Zoom, Zoom - Keeping Up to Speed with Freeform Lenses

By Karen Appold
Every year, millions of automobile enthusiasts anticipate the debut of the newest car models. Suddenly, the amazing features and look of last year’s cars don’t seem so exciting. Instead, motorists crave new options such as air-conditioned seats, a built-in DVD player or parking sensors in the bumpers.

Advancements in the optical industry are perceived in a similar fashion. When freeform lenses debuted, they were all the rage—just like when the Hummer and Dodge’s Magnum came onto the market. But who wants yesterday’s model when the newest freeform offerings promise to deliver even better clarity? Simply put, the old models are no longer up to speed.

The freeform concept encompasses everything from lens mold development to backside lens surfacing. “While freeform technology in itself doesn’t ensure a superior lens design, it enhances lens quality by overcoming many of the traditional manufacturing limitations that could result in small, unintended alterations of the lens design,” explained Joan Hollywood, marketing director, Augen Optics. “The key benefit of freeform manufacturing is the capacity to produce lenses with tremendous accuracy of curve power, delivering the lens design exactly as intended by the designer.”

Craig Fahan, marketing communications manager, Seiko, pointed out three benefits of freeform lenses:

1. The spherical front surface eliminates front surface distortion.

2. The back surface design brings the prescription closer to the eye, adding to the wider fields of vision in all visual zones.

3. The freeform design customizes the prescription to the patient’s exact prescription.

Jeff Hopkins, communications manager at Carl Zeiss Vision, added, “The real benefit comes when we combine on-demand, real-time freeform manufacturing with real-time lens design. This allows us to create a lens that is uniquely designed for the needs of an individual patient.”

For the practitioner, digital surfacing is exciting because it provides the potential for advancements in PAL design technology. For example, lenses can be optimized, i.e., optical aberrations may be removed or reduced; personalized, i.e., a particular trait of the patient may be incorporated into the design itself; or the design may be customized, i.e., the design can be made ideal for a particular wearing condition as measured by the practitioner, concluded Samy Lauriette, director of digital surfacing, Essilor America.

Drive Your Clients to a New Level of Perfection with These Advancements in Freeform Lenses

Augen Optics

Augen Optics has introduced the Augen HD progressive and Augen HD Short Corridor progressive in hard resin. Both products are produced using freeform manufacturing technology that ensures delivery of the exact design characteristics intended by its design team. The Augen High Definition Lens designs for the HD Progressive and HD Short Corridor Progressive are delivered in a pure form, without manufacturing alterations created by traditional mold processes. Wearers are able to experience the full benefit of the design—wider, clearer and more natural vision—due to the freeform manufacturing process. In addition to hard resin, Augen HD Progressives and Augen HD Short Corridor Progressives are available in Trivex, Trivex Transitions and SunSensors+.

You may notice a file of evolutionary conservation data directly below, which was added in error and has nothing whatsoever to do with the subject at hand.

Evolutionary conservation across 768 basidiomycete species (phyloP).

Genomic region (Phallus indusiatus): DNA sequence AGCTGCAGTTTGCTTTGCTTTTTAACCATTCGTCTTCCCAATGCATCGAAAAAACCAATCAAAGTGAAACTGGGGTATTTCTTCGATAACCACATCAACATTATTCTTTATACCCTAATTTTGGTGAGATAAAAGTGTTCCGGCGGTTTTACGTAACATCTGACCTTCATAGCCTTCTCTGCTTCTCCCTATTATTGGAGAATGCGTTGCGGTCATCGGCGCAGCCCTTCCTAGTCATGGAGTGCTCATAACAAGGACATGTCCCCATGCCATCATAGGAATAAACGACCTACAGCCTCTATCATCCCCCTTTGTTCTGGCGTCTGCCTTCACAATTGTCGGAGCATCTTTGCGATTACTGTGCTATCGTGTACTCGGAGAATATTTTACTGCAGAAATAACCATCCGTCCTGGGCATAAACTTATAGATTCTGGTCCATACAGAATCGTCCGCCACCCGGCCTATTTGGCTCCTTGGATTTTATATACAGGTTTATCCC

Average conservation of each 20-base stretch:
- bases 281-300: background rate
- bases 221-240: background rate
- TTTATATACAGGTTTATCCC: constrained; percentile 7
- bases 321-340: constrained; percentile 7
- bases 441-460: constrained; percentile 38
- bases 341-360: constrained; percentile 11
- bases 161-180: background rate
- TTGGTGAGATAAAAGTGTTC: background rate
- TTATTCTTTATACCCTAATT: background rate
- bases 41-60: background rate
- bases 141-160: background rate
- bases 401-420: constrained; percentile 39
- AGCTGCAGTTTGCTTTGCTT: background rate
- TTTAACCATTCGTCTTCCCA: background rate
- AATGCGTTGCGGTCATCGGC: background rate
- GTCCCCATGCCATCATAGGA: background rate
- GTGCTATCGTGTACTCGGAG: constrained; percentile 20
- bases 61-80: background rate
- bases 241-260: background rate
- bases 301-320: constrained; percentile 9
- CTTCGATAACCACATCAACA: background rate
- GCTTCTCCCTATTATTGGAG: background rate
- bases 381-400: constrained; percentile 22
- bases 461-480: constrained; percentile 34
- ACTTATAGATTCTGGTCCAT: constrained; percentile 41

Carl Zeiss Vision

Carl Zeiss Vision recently launched a number of customized lenses. Zeiss Individual SV brings the advantages of customized lenses to single-vision wearers. It is also expanding its line of customized progressive lenses, including Zeiss GT2 3D and Zeiss GT2 3D Short (customized for the patient’s prescription) and Zeiss GT2 3DV (customized for the patient’s prescription and frame shape). Zeiss Individual SV is customized for the patient’s sphere, cylinder and axis, as well as for the wearing position, and delivers the same larger viewing zones and enhanced visual acuity as its progressive counterpart. Zeiss GT2 3D and Zeiss GT2 3DV offer eye care professionals and patients multiple price tiers for customized lenses.

Essilor of America

Varilux Physio Short 360°™, Essilor’s short-corridor progressive lens enhanced with W.A.V.E. Technology™ is specifically designed to function best in short frames. The design has been enhanced by the integration of W.A.V.E. Technology, delivering 30 percent greater contrast sensitivity for the sharpest and most natural progressive vision at every distance. The Varilux 360° Optimizationsm process further enhances the lens, providing 30 percent wider fields of vision and reduced distortion, particularly for patients with complex prescriptions. Now available to all Varilux laboratories in a wide variety of materials and specifications.

“Varilux Physio Short 360° provides the most natural visual performance of any short-corridor progressive lens on the market,” said Carl Bracy, vice president of marketing for Essilor of America. “Essilor can now offer ECPs and their patients the unique benefits of W.A.V.E. Technology and Varilux 360° Optimization in the fashionably-short frames many patients prefer.”